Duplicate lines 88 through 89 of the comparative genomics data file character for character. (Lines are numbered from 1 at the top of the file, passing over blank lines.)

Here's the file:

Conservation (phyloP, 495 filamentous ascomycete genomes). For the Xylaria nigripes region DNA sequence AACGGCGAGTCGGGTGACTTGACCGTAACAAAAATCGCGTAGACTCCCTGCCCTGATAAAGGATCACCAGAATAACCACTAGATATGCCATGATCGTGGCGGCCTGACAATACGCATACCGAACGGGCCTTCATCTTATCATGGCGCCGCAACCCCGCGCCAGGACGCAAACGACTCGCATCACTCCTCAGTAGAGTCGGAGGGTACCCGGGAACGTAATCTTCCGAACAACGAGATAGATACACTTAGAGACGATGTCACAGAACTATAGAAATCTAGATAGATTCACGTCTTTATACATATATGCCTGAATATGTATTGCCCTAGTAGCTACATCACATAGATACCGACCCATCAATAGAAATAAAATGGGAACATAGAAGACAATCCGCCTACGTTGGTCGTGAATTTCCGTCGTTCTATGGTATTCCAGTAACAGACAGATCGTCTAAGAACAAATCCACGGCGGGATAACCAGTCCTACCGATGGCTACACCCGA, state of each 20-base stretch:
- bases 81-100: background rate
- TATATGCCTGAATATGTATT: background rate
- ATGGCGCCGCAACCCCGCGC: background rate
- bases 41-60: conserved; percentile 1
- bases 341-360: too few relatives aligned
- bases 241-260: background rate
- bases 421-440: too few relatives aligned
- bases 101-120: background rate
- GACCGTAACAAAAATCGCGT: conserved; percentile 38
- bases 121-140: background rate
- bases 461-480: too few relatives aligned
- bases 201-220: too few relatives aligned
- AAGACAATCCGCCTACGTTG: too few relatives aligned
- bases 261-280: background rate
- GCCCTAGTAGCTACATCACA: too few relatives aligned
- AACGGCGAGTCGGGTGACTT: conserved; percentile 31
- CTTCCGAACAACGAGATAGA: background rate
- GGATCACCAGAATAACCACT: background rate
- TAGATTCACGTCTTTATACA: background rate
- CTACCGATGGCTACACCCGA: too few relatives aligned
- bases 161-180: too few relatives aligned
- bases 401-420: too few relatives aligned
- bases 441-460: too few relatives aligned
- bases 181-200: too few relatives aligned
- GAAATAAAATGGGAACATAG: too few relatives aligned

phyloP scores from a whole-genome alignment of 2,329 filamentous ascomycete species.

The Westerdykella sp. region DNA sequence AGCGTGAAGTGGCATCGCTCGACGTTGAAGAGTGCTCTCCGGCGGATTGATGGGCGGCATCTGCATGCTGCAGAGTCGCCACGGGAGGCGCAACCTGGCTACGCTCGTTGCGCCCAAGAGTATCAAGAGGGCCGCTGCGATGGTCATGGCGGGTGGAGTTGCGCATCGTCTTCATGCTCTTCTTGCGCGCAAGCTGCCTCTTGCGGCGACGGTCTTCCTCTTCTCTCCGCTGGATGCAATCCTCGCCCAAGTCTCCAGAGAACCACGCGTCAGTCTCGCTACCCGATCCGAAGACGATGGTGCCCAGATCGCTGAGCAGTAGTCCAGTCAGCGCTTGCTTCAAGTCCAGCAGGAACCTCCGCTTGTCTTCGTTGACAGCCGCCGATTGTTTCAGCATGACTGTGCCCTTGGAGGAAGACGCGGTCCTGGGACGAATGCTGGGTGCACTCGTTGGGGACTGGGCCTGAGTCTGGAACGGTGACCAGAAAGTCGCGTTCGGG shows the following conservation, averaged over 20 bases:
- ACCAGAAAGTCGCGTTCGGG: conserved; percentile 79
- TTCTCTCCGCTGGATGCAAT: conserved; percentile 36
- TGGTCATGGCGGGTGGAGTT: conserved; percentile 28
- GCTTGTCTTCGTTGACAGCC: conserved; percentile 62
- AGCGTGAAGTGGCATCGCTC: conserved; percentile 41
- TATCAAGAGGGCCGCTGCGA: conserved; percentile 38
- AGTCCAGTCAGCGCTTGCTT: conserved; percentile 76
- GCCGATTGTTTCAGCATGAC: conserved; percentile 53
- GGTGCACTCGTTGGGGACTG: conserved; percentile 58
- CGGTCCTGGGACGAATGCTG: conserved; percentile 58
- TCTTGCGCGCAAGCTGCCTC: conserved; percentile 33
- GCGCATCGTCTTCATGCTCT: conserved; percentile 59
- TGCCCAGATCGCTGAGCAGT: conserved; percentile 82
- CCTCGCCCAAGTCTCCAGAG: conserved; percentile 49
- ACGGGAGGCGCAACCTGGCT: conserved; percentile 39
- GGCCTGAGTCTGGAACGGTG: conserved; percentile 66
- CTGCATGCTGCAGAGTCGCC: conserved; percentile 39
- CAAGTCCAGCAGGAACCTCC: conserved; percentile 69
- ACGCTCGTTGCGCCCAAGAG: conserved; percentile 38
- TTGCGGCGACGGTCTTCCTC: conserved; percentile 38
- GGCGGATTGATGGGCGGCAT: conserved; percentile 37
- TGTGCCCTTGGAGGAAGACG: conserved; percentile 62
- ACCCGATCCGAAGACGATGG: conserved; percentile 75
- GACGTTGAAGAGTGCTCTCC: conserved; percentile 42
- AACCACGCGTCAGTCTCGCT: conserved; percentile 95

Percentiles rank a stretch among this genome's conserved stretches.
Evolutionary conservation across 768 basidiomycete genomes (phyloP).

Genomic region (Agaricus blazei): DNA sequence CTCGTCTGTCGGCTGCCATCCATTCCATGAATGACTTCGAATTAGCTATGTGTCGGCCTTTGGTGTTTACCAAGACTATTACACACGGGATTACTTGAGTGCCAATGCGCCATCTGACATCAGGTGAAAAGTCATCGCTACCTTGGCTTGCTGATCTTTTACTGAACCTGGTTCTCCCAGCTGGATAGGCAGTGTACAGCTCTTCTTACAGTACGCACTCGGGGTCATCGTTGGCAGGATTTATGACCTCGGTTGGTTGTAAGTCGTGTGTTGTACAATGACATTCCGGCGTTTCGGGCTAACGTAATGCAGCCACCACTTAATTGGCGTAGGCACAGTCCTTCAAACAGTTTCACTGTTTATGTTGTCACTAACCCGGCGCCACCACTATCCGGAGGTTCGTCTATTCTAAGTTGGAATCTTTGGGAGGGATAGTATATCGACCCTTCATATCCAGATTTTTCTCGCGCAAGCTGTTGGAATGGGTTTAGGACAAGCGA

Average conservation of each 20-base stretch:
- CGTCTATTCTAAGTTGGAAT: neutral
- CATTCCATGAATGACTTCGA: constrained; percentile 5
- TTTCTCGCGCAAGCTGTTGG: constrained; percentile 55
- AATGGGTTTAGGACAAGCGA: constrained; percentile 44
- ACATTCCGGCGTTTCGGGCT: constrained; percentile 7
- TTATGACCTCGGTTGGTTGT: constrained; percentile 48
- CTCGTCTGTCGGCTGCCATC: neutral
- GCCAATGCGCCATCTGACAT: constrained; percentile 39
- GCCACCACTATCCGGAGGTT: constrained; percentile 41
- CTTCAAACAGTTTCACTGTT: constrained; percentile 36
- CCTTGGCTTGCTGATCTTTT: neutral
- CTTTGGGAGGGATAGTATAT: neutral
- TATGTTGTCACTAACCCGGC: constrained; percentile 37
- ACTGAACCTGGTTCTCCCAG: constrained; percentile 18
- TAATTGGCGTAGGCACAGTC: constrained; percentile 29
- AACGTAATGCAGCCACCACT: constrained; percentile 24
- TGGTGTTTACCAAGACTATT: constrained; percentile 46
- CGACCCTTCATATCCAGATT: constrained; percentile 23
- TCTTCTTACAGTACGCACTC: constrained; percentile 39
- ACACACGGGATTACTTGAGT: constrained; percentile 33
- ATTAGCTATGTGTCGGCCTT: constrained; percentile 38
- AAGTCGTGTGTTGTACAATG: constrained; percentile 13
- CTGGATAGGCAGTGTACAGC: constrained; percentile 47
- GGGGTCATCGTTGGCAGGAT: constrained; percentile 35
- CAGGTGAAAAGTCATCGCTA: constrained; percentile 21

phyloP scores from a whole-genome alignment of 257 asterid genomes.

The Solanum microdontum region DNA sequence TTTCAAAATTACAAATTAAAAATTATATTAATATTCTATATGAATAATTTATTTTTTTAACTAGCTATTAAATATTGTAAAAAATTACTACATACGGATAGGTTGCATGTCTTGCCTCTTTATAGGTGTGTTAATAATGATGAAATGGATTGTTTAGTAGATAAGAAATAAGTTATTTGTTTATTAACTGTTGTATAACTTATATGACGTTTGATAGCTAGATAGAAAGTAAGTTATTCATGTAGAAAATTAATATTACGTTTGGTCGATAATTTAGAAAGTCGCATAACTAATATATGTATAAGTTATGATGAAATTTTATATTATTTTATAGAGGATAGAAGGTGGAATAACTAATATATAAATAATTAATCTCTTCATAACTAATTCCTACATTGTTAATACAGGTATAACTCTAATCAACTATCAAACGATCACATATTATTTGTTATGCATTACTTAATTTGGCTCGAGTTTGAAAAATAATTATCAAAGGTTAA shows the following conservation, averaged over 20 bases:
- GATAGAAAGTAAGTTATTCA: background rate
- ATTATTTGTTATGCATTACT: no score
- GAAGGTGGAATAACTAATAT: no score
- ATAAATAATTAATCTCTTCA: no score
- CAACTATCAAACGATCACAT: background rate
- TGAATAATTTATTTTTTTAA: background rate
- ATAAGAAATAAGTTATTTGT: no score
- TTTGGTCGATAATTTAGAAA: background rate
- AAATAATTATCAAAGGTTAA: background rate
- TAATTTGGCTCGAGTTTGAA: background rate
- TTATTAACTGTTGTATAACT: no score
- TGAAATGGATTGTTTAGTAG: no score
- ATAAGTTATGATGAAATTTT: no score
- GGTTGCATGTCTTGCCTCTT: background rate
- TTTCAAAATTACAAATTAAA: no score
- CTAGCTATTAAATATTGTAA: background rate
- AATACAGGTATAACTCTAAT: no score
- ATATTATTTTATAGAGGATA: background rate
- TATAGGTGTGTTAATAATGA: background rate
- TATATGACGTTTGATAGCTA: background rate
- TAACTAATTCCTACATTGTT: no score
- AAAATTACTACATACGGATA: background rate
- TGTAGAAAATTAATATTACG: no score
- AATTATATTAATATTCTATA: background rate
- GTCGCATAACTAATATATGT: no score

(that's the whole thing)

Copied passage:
- ATAAATAATTAATCTCTTCA: no score
- CAACTATCAAACGATCACAT: background rate